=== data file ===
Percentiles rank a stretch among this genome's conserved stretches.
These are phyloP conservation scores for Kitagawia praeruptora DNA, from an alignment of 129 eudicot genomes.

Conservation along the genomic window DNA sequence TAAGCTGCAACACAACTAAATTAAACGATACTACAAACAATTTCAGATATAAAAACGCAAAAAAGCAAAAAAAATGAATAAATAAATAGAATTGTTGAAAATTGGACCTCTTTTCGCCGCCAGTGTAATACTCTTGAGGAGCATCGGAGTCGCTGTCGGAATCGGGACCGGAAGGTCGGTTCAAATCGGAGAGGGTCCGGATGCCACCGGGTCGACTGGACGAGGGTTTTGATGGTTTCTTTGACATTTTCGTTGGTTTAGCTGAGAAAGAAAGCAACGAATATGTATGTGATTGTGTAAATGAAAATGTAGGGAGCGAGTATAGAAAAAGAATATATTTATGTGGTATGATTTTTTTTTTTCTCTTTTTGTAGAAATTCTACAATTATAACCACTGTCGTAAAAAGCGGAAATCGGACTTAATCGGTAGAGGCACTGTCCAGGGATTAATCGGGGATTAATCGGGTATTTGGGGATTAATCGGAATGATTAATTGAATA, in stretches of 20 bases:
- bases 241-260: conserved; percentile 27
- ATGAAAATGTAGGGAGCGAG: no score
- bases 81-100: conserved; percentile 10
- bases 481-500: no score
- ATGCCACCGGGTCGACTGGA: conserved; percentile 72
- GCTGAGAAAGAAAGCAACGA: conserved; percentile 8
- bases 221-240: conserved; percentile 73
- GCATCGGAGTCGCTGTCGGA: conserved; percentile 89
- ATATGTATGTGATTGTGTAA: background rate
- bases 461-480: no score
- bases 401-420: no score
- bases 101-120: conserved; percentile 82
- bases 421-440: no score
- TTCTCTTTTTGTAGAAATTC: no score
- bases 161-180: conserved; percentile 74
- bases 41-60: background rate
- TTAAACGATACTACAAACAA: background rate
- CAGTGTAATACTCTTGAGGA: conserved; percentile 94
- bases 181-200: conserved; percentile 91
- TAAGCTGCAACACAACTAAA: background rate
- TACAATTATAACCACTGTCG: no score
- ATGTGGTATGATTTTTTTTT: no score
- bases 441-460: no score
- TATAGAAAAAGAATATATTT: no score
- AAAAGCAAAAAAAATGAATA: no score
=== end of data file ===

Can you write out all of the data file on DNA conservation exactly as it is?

Percentiles rank a stretch among this genome's conserved stretches.
These are phyloP conservation scores for Kitagawia praeruptora DNA, from an alignment of 129 eudicot genomes.

Conservation along the genomic window DNA sequence TAAGCTGCAACACAACTAAATTAAACGATACTACAAACAATTTCAGATATAAAAACGCAAAAAAGCAAAAAAAATGAATAAATAAATAGAATTGTTGAAAATTGGACCTCTTTTCGCCGCCAGTGTAATACTCTTGAGGAGCATCGGAGTCGCTGTCGGAATCGGGACCGGAAGGTCGGTTCAAATCGGAGAGGGTCCGGATGCCACCGGGTCGACTGGACGAGGGTTTTGATGGTTTCTTTGACATTTTCGTTGGTTTAGCTGAGAAAGAAAGCAACGAATATGTATGTGATTGTGTAAATGAAAATGTAGGGAGCGAGTATAGAAAAAGAATATATTTATGTGGTATGATTTTTTTTTTTCTCTTTTTGTAGAAATTCTACAATTATAACCACTGTCGTAAAAAGCGGAAATCGGACTTAATCGGTAGAGGCACTGTCCAGGGATTAATCGGGGATTAATCGGGTATTTGGGGATTAATCGGAATGATTAATTGAATA, in stretches of 20 bases:
- bases 241-260: conserved; percentile 27
- ATGAAAATGTAGGGAGCGAG: no score
- bases 81-100: conserved; percentile 10
- bases 481-500: no score
- ATGCCACCGGGTCGACTGGA: conserved; percentile 72
- GCTGAGAAAGAAAGCAACGA: conserved; percentile 8
- bases 221-240: conserved; percentile 73
- GCATCGGAGTCGCTGTCGGA: conserved; percentile 89
- ATATGTATGTGATTGTGTAA: background rate
- bases 461-480: no score
- bases 401-420: no score
- bases 101-120: conserved; percentile 82
- bases 421-440: no score
- TTCTCTTTTTGTAGAAATTC: no score
- bases 161-180: conserved; percentile 74
- bases 41-60: background rate
- TTAAACGATACTACAAACAA: background rate
- CAGTGTAATACTCTTGAGGA: conserved; percentile 94
- bases 181-200: conserved; percentile 91
- TAAGCTGCAACACAACTAAA: background rate
- TACAATTATAACCACTGTCG: no score
- ATGTGGTATGATTTTTTTTT: no score
- bases 441-460: no score
- TATAGAAAAAGAATATATTT: no score
- AAAAGCAAAAAAAATGAATA: no score